Category Archives: Energy

Week 3

Week 3: September 16-20

Monday, September 16 (LS1-2): After making and recording corn seed observations, students plant seeds in soil in preparation for the next phase of our experiment.

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Next, students will discuss the analysis questions from last Friday’s assignment.  In The Breath of Life reading, students learned how the respiratory system of humans enables gas exchange, with the lungs inhaling oxygen and exhaling carbon dioxide.  The gas exchange occurs within the alveoli, thin-walled sacs inside the lungs.  The reading introduced the concept of feedback systems, focusing on the special nerve cells in the cardiovascular and nervous systems that can sense changes in pH.  As carbon dioxide builds up, the blood becomes more acidic, and the lungs are forced to exhale to rid the body of carbon dioxide which then brings the pH back to normal levels.

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For the last few minutes of class, we made a list of some of the ingredients found in tacos, and then categorized those food items as carbohydrates, proteins, or fats.  We will dig into this work much more deeply tomorrow.

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Tuesday, September 17 (LS1-2):  After making and recording corn plant observations, students actively took notes and shared their understanding of biomolecules.  Glucose is a simple sugar and the key ingredient in cellular respiration, the process organisms use to generate vast amounts of ATP energy.  Sugars are one type of biomolecule.  Our work today was to learn about three major classes of biomolecules: proteins, fats (lipids), and sugars (carbohydrates).  We reviewed the monomers and polymers of each, and then students read pages 328-332 in our textbook and completed the associated worksheet.  The assigned reading is titled Food: Our Body’s Source of Energy and Structural Materials.  Now that students understand the link between photosynthesis (chemical potential energy stored in glucose), cellular respiration (glucose metabolized to transfer the energy in glucose to ATP), and the larger connection with the respiratory and cardiovascular systems, it is time to learn more about how the digestive system makes use of the variety of foods available to us.  It is time to think beyond glucose.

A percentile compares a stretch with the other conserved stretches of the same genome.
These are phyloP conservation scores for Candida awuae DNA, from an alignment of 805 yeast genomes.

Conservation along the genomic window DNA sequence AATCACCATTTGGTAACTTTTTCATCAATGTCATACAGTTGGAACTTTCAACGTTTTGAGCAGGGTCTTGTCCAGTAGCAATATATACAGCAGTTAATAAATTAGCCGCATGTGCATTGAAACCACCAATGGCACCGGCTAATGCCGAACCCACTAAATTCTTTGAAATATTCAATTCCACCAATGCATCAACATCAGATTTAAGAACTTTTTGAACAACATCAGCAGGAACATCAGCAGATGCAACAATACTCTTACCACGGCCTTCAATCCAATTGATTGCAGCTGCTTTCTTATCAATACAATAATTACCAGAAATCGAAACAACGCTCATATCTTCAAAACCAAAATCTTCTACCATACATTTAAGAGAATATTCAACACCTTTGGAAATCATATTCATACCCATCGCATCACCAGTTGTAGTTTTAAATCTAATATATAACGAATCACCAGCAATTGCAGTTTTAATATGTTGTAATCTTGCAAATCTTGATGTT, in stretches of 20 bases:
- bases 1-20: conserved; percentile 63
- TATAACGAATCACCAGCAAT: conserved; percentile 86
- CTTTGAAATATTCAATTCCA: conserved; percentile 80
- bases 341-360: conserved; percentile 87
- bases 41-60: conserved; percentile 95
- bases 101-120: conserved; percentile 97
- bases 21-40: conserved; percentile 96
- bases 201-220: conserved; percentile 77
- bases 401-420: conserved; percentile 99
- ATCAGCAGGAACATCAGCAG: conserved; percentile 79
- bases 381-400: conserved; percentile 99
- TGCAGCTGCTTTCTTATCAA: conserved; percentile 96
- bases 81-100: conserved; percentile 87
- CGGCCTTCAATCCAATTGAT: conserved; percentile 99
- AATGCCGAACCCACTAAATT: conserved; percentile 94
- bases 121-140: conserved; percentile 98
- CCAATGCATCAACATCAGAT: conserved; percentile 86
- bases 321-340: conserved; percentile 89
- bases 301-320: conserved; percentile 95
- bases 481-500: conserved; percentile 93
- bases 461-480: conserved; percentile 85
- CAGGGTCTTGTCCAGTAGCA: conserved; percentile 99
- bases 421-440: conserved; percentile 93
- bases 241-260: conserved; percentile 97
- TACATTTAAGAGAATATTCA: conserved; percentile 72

Notes from class: